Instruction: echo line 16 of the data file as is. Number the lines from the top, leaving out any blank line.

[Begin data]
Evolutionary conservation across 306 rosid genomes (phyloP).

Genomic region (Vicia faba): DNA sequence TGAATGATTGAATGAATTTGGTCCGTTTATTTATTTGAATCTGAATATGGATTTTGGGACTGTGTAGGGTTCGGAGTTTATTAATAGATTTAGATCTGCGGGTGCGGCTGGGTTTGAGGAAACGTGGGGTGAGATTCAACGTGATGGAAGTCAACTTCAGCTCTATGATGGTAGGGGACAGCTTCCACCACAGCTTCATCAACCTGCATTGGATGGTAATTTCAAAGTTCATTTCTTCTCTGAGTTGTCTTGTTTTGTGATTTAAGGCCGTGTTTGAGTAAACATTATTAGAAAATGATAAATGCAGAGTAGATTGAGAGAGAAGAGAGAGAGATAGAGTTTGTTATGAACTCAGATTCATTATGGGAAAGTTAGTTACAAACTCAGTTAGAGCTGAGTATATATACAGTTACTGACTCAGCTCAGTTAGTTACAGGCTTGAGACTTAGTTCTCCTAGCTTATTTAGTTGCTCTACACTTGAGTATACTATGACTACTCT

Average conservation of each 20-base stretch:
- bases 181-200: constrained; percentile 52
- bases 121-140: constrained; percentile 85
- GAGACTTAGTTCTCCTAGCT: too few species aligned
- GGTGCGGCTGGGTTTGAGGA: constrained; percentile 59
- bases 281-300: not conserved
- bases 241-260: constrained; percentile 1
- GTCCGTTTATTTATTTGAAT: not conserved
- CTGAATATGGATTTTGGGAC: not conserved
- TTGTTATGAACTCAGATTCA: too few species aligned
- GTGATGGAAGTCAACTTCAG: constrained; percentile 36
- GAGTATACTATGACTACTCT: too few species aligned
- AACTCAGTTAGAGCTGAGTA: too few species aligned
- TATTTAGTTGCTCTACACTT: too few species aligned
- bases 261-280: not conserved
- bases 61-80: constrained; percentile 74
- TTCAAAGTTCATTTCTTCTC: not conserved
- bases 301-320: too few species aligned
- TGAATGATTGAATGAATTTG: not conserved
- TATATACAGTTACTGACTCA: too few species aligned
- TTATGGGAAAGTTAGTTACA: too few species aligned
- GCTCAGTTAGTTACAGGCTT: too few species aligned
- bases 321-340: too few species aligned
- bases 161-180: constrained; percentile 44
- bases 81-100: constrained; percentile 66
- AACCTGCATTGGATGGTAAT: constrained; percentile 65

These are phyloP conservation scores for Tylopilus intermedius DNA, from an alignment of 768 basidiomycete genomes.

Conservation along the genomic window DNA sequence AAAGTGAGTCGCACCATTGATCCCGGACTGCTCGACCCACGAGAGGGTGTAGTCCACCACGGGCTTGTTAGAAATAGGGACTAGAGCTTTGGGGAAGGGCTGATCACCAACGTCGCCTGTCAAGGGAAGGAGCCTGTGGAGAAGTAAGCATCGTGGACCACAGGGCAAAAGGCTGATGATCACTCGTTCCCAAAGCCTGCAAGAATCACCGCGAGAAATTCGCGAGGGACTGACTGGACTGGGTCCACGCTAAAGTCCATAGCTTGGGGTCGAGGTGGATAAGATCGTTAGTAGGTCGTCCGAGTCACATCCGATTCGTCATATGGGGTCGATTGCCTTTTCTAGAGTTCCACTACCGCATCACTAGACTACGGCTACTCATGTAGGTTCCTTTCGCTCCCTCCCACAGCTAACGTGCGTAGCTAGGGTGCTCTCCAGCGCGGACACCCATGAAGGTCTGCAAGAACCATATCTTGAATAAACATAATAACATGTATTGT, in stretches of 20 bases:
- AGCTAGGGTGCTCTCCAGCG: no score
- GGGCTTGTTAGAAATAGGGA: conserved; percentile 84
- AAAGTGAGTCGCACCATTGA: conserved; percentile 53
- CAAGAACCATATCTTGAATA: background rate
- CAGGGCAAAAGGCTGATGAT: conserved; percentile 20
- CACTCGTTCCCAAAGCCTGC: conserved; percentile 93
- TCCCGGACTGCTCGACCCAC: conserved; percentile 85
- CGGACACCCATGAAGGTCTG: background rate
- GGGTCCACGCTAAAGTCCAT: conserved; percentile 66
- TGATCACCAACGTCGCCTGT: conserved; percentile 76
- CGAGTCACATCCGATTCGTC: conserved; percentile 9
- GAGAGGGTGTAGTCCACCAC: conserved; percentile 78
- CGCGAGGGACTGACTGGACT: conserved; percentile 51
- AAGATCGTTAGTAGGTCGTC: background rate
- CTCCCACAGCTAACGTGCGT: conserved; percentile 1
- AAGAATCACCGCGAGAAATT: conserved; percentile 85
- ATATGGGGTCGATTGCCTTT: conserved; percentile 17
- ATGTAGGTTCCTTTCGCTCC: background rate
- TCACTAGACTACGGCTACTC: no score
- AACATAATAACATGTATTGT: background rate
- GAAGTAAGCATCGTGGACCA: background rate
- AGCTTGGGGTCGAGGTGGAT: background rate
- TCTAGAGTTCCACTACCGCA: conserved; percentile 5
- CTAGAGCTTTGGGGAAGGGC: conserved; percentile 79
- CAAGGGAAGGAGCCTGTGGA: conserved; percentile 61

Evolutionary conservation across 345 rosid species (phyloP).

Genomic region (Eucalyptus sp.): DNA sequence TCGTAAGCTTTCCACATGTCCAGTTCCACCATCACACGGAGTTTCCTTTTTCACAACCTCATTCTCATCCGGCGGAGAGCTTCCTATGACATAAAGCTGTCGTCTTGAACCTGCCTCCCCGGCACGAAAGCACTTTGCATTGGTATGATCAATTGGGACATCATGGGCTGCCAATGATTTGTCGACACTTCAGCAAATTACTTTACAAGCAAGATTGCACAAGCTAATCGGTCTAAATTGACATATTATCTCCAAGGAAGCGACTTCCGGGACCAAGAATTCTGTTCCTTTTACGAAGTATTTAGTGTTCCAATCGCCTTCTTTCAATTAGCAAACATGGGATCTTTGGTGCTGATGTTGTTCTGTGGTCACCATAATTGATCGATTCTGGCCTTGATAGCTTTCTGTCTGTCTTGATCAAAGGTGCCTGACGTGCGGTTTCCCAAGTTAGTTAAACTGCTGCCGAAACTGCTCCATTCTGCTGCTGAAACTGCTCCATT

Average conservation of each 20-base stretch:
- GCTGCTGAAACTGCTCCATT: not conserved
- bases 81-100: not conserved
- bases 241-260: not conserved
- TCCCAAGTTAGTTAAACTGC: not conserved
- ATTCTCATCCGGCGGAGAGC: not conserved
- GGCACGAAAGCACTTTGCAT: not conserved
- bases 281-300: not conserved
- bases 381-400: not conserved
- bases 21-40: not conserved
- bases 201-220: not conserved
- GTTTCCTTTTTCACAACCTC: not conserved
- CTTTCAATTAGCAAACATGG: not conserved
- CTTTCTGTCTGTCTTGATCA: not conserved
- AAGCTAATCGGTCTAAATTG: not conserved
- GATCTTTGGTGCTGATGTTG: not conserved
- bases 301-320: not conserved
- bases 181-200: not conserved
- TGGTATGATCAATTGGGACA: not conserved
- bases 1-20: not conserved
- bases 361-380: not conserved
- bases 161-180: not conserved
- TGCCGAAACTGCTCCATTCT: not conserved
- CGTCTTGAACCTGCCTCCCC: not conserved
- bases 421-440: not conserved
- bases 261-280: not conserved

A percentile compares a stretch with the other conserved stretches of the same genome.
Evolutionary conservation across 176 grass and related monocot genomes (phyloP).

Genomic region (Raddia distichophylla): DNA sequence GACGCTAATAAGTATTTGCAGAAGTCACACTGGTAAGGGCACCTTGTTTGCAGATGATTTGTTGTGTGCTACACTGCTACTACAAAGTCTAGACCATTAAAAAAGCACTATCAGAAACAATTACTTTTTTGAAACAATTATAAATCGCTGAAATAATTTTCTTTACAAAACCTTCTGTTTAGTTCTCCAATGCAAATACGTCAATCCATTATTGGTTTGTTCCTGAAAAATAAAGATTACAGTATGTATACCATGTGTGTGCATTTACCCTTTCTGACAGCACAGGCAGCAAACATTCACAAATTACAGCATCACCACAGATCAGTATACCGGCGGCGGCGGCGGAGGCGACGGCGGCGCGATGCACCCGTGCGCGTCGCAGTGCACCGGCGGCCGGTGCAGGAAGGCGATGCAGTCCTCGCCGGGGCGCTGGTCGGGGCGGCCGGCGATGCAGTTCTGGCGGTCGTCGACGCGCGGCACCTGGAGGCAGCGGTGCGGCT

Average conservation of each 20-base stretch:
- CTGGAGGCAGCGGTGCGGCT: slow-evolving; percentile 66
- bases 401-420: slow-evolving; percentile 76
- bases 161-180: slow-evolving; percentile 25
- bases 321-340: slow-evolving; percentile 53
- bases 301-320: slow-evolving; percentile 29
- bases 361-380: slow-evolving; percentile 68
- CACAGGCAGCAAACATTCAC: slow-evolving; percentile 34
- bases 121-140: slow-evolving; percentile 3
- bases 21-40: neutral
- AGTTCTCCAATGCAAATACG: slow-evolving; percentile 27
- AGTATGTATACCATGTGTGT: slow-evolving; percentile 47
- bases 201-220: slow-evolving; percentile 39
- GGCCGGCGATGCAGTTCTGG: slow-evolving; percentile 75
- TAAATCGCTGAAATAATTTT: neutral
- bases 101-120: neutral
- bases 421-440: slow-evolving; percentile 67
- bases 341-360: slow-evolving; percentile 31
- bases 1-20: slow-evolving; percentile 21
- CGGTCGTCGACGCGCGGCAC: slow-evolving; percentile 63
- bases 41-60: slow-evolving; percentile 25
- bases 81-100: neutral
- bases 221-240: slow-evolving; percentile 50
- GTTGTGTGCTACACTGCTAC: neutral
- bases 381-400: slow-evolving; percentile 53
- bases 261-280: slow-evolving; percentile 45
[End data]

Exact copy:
- TATTTAGTTGCTCTACACTT: too few species aligned